comedy. You should have been cast for the heroine of some old-world
tragedy. The strength of character, the courage, the power of
self-forgetfulness, the enthusiasm were yours: it was the part that
was lacking. You might have worn the mantle of a Judith, a
Boadicea, or a Jeanne d'Arc, had such plays been popular in your
time. Perhaps they, had they played in your day, might have had to
be content with such a part as yours. They could not have played
the meek heroine, and what else would there have been for them in
modern drama? Catherine of Russia! had she been a waiter's daughter
in the days of the Second Empire, should we have called her Great?
The Magdalene! had her lodging in those days been in some bye-street
of Rome instead of in Jerusalem, should we mention her name in our

You were necessary, you see, Dolly, to the piece. We cannot all
play heroes and heroines. There must be wicked people in the play,
or it would not interest. Think of it, Dolly, a play where all the
women were virtuous, all the men honest! We might close the booth;
the world would be as dull as an oyster-bed. Without you wicked
folk there would be no good. How should we have known and honoured
the heroine's worth, but by contrast with your worthlessness? Where
would have been her fine speeches, but for you to listen to them?
Where lay the hero's strength, but in resisting temptation of you?
Had not you and the Wicked Baronet between you robbed him of his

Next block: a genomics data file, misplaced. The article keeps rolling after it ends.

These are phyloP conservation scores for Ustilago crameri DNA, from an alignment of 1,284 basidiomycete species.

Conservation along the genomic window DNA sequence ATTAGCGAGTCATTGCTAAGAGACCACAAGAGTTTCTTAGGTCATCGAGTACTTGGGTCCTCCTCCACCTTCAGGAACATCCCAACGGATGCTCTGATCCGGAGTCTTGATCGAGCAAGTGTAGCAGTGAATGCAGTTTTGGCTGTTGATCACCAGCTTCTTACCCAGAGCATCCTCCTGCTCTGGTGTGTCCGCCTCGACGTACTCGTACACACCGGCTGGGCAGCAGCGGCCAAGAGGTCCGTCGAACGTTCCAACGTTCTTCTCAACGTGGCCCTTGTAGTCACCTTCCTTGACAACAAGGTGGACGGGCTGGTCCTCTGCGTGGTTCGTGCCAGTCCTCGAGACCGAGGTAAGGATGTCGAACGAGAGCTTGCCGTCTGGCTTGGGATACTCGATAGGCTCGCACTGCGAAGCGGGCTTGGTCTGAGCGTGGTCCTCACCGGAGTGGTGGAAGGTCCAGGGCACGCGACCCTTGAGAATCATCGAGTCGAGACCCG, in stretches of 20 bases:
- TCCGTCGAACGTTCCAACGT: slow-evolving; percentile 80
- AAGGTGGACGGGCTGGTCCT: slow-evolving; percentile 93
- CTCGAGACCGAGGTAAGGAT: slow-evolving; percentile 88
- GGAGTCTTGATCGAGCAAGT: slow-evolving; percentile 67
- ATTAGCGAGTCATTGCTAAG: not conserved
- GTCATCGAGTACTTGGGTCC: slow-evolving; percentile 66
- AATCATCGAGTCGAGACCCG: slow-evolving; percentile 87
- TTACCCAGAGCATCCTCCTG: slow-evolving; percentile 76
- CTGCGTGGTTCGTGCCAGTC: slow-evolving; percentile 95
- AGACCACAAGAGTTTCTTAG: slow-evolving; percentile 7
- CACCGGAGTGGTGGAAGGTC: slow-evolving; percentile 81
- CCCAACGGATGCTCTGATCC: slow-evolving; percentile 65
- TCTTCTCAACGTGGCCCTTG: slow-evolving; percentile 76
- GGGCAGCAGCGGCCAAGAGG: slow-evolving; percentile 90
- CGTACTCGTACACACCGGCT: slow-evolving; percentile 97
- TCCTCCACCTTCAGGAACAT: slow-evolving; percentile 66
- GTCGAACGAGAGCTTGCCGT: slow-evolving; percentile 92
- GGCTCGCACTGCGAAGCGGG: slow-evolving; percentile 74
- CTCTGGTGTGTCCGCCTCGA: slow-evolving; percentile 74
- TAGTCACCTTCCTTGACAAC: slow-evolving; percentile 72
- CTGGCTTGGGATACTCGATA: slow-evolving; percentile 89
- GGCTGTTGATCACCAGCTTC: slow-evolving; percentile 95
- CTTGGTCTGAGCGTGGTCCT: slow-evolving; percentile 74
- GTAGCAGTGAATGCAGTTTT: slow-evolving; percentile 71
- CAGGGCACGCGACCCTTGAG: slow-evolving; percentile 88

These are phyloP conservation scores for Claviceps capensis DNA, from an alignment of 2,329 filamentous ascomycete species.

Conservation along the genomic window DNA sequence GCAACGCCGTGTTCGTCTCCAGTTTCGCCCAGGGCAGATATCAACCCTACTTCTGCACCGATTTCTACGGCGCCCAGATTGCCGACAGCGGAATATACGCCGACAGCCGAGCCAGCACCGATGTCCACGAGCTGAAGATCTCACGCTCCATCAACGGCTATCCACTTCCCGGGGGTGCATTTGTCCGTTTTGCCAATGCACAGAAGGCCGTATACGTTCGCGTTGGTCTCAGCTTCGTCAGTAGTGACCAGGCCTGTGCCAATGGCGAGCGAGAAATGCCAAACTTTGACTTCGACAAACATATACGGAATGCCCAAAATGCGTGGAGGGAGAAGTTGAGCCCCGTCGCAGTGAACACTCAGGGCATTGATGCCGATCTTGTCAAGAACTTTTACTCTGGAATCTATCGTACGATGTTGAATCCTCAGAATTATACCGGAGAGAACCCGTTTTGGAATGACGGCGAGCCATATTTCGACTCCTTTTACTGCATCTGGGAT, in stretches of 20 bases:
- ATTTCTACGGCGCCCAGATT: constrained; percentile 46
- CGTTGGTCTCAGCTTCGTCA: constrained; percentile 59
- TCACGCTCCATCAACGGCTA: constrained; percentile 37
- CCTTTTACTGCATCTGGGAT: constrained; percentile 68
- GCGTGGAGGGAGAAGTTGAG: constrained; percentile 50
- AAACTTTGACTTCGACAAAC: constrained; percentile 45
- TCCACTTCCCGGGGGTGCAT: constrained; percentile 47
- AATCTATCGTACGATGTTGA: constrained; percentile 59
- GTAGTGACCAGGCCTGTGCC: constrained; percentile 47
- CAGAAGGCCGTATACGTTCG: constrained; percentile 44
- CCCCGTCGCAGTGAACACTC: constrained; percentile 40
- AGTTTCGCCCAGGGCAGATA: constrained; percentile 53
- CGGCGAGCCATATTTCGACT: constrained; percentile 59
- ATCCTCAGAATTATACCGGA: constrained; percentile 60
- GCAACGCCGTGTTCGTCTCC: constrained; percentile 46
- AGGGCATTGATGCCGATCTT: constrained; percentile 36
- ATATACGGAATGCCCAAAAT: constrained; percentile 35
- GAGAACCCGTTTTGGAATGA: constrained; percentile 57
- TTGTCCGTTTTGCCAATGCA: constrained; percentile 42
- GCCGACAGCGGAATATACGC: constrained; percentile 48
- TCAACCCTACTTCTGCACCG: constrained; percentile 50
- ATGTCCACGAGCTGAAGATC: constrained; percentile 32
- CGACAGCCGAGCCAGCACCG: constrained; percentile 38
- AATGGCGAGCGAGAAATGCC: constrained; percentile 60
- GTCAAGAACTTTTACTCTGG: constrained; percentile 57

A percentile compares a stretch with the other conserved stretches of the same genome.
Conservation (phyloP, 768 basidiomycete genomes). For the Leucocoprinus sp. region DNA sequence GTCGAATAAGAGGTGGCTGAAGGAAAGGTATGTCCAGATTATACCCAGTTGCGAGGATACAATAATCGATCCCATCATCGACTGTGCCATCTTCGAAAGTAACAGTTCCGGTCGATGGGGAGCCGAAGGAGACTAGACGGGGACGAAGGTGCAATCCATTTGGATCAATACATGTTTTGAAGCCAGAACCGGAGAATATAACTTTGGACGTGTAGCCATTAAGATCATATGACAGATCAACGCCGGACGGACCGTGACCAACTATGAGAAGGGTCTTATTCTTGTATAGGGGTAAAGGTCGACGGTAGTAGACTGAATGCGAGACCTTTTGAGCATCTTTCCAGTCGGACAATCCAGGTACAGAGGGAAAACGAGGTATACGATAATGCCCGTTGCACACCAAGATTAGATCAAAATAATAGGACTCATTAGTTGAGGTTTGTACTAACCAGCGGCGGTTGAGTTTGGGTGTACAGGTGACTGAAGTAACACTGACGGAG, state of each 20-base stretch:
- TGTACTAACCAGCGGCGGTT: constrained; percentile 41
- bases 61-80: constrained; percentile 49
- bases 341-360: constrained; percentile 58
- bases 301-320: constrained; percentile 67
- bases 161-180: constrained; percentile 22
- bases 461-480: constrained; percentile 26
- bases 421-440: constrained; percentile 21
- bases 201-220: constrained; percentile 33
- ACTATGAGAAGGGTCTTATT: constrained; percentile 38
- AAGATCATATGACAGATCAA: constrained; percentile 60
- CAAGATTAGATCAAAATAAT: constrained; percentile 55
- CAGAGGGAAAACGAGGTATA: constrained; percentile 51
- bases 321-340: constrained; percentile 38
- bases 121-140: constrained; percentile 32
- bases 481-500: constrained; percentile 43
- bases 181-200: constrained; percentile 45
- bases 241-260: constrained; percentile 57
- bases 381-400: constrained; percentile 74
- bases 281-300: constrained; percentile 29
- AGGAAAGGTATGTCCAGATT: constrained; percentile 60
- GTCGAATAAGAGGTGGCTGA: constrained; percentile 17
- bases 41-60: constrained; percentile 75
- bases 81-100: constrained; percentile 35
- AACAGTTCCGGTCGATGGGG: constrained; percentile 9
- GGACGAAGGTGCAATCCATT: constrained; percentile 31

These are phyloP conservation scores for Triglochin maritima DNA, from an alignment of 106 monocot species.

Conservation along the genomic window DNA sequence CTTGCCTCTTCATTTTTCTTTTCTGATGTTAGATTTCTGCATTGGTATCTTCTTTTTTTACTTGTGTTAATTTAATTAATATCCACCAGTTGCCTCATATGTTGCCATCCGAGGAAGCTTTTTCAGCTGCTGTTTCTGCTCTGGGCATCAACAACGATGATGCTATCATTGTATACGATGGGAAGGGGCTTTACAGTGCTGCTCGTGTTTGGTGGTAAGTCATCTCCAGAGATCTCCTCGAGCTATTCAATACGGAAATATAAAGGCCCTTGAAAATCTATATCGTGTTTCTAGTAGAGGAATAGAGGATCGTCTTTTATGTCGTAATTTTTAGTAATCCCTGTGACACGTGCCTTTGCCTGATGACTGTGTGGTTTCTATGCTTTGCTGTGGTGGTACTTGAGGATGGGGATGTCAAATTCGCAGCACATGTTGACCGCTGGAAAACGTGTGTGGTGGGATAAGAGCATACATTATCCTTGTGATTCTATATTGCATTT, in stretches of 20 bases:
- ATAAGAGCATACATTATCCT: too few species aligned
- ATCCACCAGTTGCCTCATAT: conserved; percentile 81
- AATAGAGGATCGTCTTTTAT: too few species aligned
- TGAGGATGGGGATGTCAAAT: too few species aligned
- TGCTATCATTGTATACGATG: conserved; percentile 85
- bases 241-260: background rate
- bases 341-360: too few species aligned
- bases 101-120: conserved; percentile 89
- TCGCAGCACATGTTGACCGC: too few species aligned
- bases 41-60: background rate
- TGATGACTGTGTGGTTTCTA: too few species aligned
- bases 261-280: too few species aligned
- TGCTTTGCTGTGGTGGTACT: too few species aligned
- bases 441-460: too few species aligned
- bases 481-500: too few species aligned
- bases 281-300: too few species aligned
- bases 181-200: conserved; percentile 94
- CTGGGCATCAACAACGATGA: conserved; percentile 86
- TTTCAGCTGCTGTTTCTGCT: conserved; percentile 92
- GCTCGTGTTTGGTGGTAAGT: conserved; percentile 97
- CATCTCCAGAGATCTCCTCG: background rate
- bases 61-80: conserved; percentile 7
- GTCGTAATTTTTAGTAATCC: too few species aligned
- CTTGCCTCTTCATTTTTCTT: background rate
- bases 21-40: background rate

estates, falsely accused him of crime, he would have lived to the
end of the play an idle, unheroic, incomplete existence. You
brought him down to poverty; you made him earn his own bread--a most
excellent thing for him; gave him the opportunity to play the man.
But for your conduct in the Prologue, of what value would have been
that fine scene at the end of the Third Act, that stirred the house
to tears and laughter? You and your accomplice, the Wicked Baronet,
made the play possible. How would Pit and Gallery have known they
were virtuous, but for the indignation that came to them, watching
your misdeeds? Pity, sympathy, excitement, all that goes to the
making of a play, you were necessary for. It was ungrateful of the
house to hiss you.

And you, Mr. Merryman, the painted grin worn from your pale lips,
you too were dissatisfied, if I remember rightly, with your part.
You wanted to make the people cry, not laugh. Was it a higher
ambition? The poor tired people! so much happens in their life to
make them weep, is it not good sport to make them merry for awhile?
Do you remember that old soul in the front row of the Pit? How she
laughed when you sat down on the pie! I thought she would have to